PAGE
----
In a similar fashion to many of the country’s retail stores and restaurants, summer camps have been hit particularly hard by the COVID-19 pandemic. Many were put out of business after a mostly inactive 2020.
In 2021, many camps are returning with a brand new look and approach that may give a glimpse into the future of summer camps in the post-pandemic era.
Choosing cabin mates, making arts and crafts and playing Capture the Flag are all expected to return in 2021, as many summer camps are getting resourceful and building confidence in a safe summer camp experience.
“It’s not a matter of privilege, it’s a matter of necessity for this summer,” Tom Rosenberg said.
Rosenberg runs the American Camp Assocation, which represents nearly every day and overnight camp in the United States.
The past year Rosenberg, along with the 26 million children who would typically go to a camp, were stuck at home, sheltering during the pandemic.
During the summer of 2020, 40 percent of day camps and 82 percent of overnight camps never opened. Those that survived the economic hardship are looking to return to a new beginning.
“You probably didn’t realize that your kids spending time in the sunshine with their BFF’s actually translates to better grades,” Rosenberg said.
He calls the upcoming summer “The Summer of Healing.”
“Kids after having been home and isolated and traumatized for over a year. They are not used to being around each other, let alone interacting with each other,” Rosenberg said.
The ACA has become creative with their approach, due to no vaccines being approved for children yet in the United States. The organization encourages thinking of the fight against the virus like a block of Swiss cheese.
They advise campers and staff wear masks, remain in smaller groups and continue with social distancing – nothing too different from what many are already used to. It’s an approach that’s designed to offer multiple layers of protection at once.
“When you stack those layers of Swiss cheese on top of each other, you block and mitigate the transmission of the virus,” Rosenberg said.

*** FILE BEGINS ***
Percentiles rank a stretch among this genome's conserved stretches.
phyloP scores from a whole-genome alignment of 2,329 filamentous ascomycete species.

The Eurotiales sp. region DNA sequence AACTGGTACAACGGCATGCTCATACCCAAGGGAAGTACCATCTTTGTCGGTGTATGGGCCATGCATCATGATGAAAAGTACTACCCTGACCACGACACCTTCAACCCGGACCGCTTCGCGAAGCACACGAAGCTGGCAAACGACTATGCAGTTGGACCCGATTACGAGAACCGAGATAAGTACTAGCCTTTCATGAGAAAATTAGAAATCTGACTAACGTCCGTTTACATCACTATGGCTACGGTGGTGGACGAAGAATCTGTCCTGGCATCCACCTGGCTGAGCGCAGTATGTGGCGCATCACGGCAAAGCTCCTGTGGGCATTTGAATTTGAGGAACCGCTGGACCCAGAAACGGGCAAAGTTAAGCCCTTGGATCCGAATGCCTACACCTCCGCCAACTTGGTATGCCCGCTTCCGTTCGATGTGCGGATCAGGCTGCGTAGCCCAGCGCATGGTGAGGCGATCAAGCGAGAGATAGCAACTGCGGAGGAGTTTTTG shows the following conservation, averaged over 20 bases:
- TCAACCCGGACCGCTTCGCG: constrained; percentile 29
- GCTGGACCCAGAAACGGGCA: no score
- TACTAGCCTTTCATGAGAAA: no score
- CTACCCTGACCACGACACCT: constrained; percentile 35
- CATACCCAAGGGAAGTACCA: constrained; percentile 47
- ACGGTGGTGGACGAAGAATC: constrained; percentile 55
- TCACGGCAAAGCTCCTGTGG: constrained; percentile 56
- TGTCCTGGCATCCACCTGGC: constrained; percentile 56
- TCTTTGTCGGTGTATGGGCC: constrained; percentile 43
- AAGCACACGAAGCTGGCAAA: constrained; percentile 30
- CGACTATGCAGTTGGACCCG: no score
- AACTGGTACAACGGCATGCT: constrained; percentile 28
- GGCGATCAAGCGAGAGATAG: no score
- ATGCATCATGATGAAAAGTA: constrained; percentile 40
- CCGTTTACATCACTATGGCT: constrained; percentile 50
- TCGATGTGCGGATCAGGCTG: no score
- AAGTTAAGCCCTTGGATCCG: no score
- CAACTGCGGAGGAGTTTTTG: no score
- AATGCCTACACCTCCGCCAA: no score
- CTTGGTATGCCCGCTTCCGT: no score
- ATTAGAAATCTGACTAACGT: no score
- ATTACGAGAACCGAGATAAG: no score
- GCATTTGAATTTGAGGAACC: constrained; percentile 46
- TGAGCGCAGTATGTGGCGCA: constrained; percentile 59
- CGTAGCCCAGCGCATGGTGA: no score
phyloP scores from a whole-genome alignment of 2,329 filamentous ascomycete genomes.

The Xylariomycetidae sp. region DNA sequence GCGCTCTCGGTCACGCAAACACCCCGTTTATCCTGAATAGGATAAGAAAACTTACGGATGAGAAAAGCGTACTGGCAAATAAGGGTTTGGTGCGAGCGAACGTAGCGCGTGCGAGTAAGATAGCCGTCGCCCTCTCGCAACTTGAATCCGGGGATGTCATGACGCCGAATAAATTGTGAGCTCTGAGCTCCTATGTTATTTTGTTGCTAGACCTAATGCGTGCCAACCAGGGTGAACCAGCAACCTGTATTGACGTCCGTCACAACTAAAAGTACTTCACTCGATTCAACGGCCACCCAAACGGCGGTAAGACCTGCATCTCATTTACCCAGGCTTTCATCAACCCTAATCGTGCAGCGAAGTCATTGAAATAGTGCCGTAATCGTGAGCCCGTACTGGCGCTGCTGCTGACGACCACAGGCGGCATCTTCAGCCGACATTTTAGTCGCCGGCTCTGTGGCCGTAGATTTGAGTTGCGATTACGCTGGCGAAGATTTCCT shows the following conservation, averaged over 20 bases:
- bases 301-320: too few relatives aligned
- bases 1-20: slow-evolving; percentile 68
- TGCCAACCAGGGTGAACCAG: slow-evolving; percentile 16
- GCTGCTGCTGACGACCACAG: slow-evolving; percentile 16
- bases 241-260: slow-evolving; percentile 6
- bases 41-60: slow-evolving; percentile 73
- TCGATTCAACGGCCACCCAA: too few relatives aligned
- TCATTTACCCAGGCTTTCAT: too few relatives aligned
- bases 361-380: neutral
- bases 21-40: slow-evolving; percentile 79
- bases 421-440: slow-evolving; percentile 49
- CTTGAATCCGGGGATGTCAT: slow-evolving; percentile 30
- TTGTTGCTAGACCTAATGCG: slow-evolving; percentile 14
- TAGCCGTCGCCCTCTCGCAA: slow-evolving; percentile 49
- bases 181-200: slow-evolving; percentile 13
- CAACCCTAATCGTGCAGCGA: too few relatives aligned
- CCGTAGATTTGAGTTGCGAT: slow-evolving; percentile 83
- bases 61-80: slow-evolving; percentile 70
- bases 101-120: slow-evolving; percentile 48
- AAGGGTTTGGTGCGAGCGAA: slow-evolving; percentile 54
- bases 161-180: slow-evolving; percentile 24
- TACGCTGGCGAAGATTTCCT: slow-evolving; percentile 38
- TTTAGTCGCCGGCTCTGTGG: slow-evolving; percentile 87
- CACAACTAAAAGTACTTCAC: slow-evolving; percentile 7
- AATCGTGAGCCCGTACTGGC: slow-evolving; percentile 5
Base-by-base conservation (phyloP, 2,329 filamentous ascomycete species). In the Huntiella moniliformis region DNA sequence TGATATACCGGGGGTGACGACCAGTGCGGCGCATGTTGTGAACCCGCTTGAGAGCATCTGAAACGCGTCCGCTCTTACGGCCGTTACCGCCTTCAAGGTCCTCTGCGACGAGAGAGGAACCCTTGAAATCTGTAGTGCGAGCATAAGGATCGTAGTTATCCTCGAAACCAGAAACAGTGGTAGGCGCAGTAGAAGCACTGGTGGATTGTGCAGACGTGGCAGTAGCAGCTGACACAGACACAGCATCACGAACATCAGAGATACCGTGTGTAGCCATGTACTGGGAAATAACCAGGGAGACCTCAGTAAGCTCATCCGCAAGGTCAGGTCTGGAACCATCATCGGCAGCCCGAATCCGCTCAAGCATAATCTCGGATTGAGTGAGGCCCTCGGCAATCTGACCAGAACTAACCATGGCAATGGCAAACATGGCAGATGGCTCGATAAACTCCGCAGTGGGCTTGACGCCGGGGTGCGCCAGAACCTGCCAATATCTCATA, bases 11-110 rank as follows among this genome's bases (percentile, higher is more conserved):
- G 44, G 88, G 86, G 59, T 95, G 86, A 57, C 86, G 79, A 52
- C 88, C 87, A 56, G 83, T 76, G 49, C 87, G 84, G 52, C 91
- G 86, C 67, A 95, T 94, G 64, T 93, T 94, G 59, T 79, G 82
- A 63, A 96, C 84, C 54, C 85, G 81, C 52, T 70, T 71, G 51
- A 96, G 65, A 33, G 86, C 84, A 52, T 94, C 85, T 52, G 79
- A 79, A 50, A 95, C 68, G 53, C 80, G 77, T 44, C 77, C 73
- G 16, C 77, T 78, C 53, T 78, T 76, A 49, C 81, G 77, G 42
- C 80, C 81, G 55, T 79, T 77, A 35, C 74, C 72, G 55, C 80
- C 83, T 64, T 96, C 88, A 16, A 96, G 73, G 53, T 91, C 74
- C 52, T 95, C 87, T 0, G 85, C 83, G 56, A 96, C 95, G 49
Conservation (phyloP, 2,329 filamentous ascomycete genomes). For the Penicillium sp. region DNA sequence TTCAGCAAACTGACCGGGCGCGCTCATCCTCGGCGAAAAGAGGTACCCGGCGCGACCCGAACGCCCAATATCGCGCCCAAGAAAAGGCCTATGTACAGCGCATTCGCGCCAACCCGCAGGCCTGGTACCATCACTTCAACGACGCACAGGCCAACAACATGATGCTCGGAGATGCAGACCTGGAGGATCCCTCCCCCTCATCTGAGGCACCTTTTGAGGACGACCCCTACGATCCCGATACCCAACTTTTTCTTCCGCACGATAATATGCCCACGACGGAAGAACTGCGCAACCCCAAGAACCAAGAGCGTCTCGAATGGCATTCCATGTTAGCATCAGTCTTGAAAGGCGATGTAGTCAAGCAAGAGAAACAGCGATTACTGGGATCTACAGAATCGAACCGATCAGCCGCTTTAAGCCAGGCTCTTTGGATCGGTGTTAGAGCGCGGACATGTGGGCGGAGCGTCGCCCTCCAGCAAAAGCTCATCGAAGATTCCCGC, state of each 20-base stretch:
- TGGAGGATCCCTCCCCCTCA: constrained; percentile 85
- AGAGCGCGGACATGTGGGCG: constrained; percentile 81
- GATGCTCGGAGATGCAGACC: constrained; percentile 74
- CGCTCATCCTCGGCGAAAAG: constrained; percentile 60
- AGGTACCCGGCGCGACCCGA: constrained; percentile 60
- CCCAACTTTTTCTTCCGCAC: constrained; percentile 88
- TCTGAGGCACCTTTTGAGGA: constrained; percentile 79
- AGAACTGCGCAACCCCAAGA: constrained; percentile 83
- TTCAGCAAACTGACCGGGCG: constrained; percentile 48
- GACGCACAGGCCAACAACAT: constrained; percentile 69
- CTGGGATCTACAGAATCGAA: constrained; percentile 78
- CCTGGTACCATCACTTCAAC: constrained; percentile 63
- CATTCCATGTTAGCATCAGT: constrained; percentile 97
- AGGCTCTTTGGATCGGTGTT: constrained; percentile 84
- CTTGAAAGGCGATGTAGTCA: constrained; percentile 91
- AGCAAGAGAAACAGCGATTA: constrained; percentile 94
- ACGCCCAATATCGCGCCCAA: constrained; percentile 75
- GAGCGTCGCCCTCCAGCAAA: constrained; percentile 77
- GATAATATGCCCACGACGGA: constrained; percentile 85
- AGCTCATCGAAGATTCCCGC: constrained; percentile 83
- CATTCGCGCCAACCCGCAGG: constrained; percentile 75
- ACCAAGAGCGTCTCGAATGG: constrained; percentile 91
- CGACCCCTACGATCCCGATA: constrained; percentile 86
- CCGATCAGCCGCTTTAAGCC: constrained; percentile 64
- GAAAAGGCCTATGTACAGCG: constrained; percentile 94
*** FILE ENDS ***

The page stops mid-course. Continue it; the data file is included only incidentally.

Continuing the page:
Last summer, Andy Shlensky, the owner and director of North Star Camp for Boys in Wisconsin ran a 7-week overnight camp this way and was able to avoid a single outbreak.
This summer, he is offering two sessions and welcoming over 300 kids to Hayward, Wisconsin, about a seven-hour drive from Chicago.
“Residential camps are in a unique position to create a true bubble. Nobody in or out,” Shlensky said.
Shlensky encouraged those attending the camp to think of those in their initial camp cohort as their new family.
When it comes to lodging, that family consists of cabins with 8-10 kids to start. They eat, sleep and play in the same cohort. As time passes, and if the virus remains at bay, those “families” can grow in size and interact with one another.
“Our kids are still going to compete at their dinner tables to see who can pound on their tables and chant the loudest,” Shlensky said. “Those dinner tables are just going to be outside and spaced six feet apart as opposed to inside in a packed dining hall.”
He said the camp mentality should be getting kids away from digital devices, out of their homes and back to the basics.
“The basics are still what the kids need. They need to be with their friends, need to be outside, social interaction, role models, they need engagement and they need activities,” Shlensky said.
The ACA said campers should prepare for testing for before arrival, during arrival and during the session for overnight camps.
Prescreening for symptoms, staggered arrivals and departures, along with social contracts signed by families may be part of the program this summer. Masks will serve as the daily defense on sight.
“At camp, kids are going to have masks on their person at all times, but they are not going to need to have masks on their face all the time,” Shlensky said.
Shlensky said the small sacrifices the pandemic forces are worth the great gains of being a kid at camp.
Even congress agrees the social and emotional wellness of children is on the line. A COVID-19 relief bill recently included over $1 billion in federal funds dedicated to summer enrichment programs, including camps of all kinds.
“We’re teaching kids how to practice being people in a community. How to relate to one another, how to give more than they receive,” Rosenberg said.
Within the next several days, the CDC is expected to weigh in with their guidelines for summer camps in 2021. The agency will likely echo much of what the ACA has already set forth.
Key Findings from a public health survey can be found here.